Monday, September 23, 2013

ROUNDHOUSE ROUND-UP: Election Called in NM. Go Back to Sleep

A version of this was published in The Santa Fe New Mexican 
Sept. 22, 2013

I know it’s more than 13 months away, and there hasn’t really been any serious polling here yet, but national pundits already have called the 2014 election in New Mexico.

The Roll Call/Rothenberg Governors Map
They’re calling it a dud.

The Rothenberg Political Report and Roll Call, which features a hand-dandy, color-coded map on its website, rates all the 2014 races for U.S. Senate and House as well as governor contests around the country.

In the Senate contest, New Mexico is a dark blue, meaning incumbent Democrat Tom Udall is considered safe. In the House races, all three incumbents — Democrats Ben Ray Luján of Santa Fe, Michelle Lujan Grisham of Albuquerque and Republican Steve Pearce of Hobbs — are considered safe by Rothenberg and Roll Call.

And in the governors category, New Mexico is a darkish pink, meaning incumbent Republican Gov. Susana Martinez is considered “favored” to win. That’s not quite as good as being “safe,” but it’s better than “Leans” Republican and far better than “Tilts” Republican.

This isn’t the only such prognostication. Larry Sabato’s Crystal Ball, the website of the director of the University of Virginia’s Center for Politics, rates Udall, Luján and Lujan Grisham as safe bets for re-election and Martinez as a “likely” winner. The chief difference here is that Sabato’s Crystal Ball is telling him that down in the 2nd Congressional District, Pearce is not “safe” but merely “likely” to win re-election.

So if you’re an anti-establishment voter who thinks the best way to keep the government healthy is to routinely “throw the bums out,” this growing consensus on the 2014 election in New Mexico is not a good thing. No sign of an anti-incumbent surge has been spotted.

And if you’re a political junkie who savored the nail-biting, hair-yanking days of yore — like 2000, when Al Gore won New Mexico by less than 300 votes, or 2006, when it took weeks to get all the ballots counted to determine that Heather Wilson beat Patricia Madrid by 800 votes or so for the 1st Congressional District seat — this is really bad news.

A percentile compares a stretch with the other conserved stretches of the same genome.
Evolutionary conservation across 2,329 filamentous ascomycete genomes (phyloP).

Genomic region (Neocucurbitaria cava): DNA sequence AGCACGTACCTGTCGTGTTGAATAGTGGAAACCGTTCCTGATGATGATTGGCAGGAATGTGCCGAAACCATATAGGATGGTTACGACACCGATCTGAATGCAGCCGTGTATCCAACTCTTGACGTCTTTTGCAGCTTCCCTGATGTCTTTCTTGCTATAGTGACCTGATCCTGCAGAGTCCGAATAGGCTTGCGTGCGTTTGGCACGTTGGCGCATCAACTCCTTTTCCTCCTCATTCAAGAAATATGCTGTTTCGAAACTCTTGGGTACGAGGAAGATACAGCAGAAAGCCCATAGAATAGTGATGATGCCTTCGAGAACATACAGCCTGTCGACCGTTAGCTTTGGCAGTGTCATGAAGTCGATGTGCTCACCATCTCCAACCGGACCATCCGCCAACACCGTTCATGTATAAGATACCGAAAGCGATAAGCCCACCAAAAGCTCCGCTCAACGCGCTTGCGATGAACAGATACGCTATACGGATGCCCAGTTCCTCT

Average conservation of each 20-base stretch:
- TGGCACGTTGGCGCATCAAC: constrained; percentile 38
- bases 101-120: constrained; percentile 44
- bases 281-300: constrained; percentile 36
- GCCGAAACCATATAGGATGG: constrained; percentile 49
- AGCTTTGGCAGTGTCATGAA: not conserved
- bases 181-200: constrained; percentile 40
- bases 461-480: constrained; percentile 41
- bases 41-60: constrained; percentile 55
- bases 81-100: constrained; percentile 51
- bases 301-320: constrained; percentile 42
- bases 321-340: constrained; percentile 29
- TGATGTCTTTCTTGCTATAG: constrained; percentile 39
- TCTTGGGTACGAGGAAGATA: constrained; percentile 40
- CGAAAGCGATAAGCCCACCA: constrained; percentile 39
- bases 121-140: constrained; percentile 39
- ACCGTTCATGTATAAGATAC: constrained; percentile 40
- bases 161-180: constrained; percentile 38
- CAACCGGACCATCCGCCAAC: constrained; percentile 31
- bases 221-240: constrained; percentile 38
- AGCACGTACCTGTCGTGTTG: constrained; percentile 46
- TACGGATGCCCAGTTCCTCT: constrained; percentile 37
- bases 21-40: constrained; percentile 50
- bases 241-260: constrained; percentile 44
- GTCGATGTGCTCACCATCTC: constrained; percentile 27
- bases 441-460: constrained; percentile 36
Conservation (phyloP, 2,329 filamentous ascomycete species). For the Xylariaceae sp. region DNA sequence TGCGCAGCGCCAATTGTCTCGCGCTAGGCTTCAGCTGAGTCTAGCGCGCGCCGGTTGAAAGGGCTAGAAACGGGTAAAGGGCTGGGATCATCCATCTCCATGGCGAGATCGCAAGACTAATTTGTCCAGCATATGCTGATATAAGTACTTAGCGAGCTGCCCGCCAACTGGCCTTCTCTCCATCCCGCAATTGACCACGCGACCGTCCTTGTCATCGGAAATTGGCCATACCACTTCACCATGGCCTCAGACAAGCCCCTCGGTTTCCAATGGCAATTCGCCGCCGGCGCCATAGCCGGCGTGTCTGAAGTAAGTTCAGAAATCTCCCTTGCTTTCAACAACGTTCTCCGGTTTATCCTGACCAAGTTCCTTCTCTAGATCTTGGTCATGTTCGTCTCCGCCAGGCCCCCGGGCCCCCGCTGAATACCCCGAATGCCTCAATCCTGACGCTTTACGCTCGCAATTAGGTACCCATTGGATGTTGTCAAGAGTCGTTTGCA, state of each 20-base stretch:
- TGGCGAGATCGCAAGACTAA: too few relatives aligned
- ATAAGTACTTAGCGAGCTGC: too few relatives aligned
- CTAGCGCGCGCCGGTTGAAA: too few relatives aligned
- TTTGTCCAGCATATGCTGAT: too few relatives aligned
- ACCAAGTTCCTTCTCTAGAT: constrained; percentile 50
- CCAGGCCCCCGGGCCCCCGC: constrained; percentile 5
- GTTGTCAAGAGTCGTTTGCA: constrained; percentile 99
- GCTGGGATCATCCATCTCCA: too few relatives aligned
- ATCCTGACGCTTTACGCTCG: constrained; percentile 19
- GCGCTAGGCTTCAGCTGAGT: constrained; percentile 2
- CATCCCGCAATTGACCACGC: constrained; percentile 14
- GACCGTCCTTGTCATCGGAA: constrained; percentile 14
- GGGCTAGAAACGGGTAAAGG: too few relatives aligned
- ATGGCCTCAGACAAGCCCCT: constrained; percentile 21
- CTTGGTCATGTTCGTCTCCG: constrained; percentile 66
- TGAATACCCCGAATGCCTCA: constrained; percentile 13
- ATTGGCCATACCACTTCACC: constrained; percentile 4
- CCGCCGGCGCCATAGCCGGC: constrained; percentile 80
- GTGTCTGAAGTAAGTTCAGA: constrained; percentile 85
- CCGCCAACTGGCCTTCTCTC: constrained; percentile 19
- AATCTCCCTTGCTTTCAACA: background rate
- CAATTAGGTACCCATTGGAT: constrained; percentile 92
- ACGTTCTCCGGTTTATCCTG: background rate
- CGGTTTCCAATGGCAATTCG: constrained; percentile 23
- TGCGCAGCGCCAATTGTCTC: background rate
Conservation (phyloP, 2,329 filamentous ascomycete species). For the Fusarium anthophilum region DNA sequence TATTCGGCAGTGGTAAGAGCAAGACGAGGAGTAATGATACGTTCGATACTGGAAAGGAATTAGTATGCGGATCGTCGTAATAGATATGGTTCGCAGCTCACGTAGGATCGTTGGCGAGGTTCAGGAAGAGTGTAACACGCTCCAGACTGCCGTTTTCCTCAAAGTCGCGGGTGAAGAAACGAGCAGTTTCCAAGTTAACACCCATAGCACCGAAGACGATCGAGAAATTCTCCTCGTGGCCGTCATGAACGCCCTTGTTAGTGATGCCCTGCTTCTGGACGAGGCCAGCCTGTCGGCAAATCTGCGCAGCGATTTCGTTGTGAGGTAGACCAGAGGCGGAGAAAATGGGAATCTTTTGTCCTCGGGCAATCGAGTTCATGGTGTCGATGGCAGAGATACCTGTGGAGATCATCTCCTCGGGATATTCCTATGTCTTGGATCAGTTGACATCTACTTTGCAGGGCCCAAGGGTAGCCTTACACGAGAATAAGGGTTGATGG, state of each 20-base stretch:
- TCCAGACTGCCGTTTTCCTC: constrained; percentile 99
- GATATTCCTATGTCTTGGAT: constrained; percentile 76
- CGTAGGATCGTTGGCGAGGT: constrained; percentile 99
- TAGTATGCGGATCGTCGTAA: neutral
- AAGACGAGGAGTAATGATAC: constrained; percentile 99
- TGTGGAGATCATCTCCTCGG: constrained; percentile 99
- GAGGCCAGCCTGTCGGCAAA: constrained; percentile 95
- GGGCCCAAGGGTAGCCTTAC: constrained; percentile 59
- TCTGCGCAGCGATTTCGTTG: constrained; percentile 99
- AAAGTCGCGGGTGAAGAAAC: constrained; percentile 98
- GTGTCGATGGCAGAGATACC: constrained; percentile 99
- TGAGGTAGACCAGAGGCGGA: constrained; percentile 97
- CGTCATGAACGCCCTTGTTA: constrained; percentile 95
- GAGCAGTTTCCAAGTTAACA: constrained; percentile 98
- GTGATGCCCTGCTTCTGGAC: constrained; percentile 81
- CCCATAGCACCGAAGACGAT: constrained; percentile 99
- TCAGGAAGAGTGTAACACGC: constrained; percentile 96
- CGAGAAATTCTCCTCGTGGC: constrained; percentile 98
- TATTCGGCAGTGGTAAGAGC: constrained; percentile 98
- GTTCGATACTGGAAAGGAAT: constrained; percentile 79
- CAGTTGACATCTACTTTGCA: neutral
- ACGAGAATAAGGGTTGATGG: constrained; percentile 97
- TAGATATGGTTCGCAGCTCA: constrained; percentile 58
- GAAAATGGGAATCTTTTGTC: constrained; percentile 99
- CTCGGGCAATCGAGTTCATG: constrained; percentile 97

But remember, a lot can happen between now and Election Day. After all, we’re 13 months away from the election.

But if something is going to make the upcoming election anything but predictable, it better happen soon. After all, it’s only 13 months until the election.

So what are the New Mexico races to get excited about? Well, there’s always the Legislature. Some believe that Republicans might have a shot at taking the state House, though others say that ship already sailed. Currently, there are 37 Democrats and 32 Republicans in the House with one vacancy (the seat that was held by the late Rep. Stephen Easley, a Democrat).

Assuming the governor appoints a fellow Republican, that would bring the GOP up to 33. (And Martinez might surprise us. Remember, she appointed independent — later turned Democrat — Doug Howe to a vacant Public Regulation Commission seat a couple of years ago.)

Rep. Stephanie Garcia-Richard
Easley’s District 50 likely will be competitive next year, whoever gets appointed. Another is the Los Alamos-based District 43, represented by freshman Democrat Stephanie Garcia Richard. She won a close race against incumbent Republican Jim Hall last year.

During this year’s legislative session, Garcia Richard — who had campaigned saying she would vote for Martinez’s perennial bill to stop issuing driver’s licenses to undocumented residents — voted against a procedural move that would have forced a floor vote on the bill. Republicans immediately paid for robo-calls denouncing her for “flip-flopping.”

I don’t know yet who the GOP is going to run in that district, but expect this issue to rise again.

And then there’s the secretary of state’s race. Even some Republicans have told me that Bernalillo County Clerk Maggie Oliver, a Democrat, will be a tough candidate to beat. But incumbent Dianna Duran, the first GOP secretary of state in decades, will fight hard to keep that job. This contest is one to watch.

UPDATE: 12:30 pm Pardon my fuzzy math. I had the wrong total for the number of Republicans in the House if the governor appoints a Republican to fill Rep. Easley's seat. The correct number would be 33. It's been corrected in the text.